During the summer, the district set up BluePoint police alarms on both campuses throughout the hallways and outside of the buildings. The alarms are only to be pulled for armed intruder situations and are meant to create a more efficient response for this type of emergency.
The police alarm works exactly like a fire alarm would. When pulled, there are blue flashing lights inside and outside the building, and a recorded message goes through the PA system informing the school of the lockdown situation.
The police are also immediately notified to send in a response force, including officers from Hinsdale and all other surrounding towns.
Additionally, the staff has key fobs that activate the alarms when pressed. There are 15 of these fobs, and they are intended for when a staff member is too far away to pull a physical police alarm.
One of the differences between the old system and the new system is that there are visuals to alert people of the lockdown.
Mr. Art Holecek, school resource officer, agrees the new system is safer because it alerts everyone in the building of a situation.
“There are areas like the gym and cafeteria where you actually couldn’t hear the announcement that there is a lockdown,” Mr. Holecek said. “Now there is a visual, a bright strobe light that you will see.”
There are currently 100 visual alarms and 30 pull stations located both inside and outside of the school.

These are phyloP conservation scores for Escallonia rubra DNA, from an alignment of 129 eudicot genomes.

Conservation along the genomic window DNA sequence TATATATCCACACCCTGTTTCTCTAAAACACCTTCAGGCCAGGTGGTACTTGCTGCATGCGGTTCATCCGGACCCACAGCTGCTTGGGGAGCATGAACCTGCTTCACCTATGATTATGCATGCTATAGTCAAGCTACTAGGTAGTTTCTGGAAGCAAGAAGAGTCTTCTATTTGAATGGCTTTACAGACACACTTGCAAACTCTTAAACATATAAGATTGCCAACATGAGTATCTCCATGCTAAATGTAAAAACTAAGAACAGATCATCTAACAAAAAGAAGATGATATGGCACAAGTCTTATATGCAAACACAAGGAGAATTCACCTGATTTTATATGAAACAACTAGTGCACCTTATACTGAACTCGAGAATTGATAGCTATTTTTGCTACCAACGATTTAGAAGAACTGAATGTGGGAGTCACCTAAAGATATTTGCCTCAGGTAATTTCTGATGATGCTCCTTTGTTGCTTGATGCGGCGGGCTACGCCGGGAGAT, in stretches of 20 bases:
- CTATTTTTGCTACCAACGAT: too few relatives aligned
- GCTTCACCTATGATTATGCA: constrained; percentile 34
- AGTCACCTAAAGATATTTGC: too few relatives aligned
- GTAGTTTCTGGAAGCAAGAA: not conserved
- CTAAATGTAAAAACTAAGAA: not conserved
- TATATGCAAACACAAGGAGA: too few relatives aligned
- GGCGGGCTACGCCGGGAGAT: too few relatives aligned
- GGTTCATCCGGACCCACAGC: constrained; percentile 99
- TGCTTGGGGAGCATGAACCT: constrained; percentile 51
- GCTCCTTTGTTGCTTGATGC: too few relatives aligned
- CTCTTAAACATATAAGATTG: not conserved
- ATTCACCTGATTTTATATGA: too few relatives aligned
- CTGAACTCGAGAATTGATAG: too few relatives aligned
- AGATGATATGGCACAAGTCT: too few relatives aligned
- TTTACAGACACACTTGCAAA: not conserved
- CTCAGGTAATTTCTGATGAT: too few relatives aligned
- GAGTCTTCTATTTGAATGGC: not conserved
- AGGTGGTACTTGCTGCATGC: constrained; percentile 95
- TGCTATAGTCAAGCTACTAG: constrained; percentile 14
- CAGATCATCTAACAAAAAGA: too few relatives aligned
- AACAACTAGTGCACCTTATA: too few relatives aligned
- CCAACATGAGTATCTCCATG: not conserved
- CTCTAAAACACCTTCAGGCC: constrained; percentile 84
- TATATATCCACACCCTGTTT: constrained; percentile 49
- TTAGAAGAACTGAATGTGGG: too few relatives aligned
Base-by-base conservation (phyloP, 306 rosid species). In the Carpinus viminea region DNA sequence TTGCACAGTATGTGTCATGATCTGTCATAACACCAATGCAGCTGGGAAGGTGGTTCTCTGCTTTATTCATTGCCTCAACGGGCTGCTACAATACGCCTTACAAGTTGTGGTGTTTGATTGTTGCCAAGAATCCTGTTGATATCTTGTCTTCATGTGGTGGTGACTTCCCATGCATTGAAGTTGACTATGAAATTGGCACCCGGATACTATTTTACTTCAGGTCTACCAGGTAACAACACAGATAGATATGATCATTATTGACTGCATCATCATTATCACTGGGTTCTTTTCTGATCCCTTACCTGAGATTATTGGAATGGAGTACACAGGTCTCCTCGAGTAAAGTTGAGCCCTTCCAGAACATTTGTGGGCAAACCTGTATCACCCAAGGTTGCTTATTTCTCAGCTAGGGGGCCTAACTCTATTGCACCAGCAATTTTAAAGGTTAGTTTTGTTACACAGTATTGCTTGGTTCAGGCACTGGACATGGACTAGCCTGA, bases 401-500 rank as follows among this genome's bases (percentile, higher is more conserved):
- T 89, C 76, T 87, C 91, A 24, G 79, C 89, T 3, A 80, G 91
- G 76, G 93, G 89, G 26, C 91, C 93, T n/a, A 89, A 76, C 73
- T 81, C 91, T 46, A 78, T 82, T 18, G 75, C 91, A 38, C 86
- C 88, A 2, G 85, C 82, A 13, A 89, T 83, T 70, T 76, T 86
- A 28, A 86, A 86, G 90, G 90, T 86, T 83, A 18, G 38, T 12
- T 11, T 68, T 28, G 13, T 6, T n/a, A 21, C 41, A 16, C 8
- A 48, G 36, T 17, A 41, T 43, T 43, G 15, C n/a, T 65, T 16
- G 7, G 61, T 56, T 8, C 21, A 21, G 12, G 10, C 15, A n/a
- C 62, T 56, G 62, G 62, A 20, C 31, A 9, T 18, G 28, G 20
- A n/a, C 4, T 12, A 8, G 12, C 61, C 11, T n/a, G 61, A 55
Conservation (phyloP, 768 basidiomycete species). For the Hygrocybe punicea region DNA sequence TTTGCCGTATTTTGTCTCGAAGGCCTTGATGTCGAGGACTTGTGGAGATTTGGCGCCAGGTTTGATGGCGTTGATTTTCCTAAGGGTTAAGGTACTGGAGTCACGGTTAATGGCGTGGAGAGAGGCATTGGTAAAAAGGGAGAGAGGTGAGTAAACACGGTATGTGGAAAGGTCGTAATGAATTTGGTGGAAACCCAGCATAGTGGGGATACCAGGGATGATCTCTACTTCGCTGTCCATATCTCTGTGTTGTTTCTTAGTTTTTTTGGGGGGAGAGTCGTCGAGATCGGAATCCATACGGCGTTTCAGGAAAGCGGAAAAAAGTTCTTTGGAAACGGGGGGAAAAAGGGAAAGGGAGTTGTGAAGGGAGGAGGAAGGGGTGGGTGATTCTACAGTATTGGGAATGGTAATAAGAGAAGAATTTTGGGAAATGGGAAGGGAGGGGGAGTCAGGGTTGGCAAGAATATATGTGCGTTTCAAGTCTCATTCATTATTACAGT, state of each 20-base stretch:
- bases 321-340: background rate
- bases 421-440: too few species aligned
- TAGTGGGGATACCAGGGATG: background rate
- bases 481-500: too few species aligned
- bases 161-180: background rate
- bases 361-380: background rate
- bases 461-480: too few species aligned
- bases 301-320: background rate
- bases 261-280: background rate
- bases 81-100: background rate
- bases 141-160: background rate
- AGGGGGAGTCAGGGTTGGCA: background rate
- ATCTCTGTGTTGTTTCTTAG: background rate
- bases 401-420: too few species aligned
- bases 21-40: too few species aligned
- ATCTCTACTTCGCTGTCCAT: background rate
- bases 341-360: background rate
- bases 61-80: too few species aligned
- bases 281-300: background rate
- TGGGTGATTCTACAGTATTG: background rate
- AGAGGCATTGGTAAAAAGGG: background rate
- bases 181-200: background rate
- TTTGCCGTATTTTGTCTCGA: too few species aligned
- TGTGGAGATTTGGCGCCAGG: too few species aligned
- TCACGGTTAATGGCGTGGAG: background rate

“I feel like I am safer due to how much faster this new system works. Having a student call 911 and then explain what is going on would just take too long in an emergency situation,” said John Wheeler, senior.
Mrs. Kimm Dever, Director of Deans, also expressed how much more efficient this new system is.
“Right now it would be if you pull the alarm we would go into lockdown. It used to be that if you saw somebody with a weapon, you would then notify someone who would then have to notify either the school resource officer, the Dean’s Office, or the principal for us to go on lockdown,” Mrs. Dever said.
According to Mr. Holecek, there is a low risk of an armed intruder situation, but the school should be prepared.
“Anything can happen anywhere in America,” Mr. Holecek said.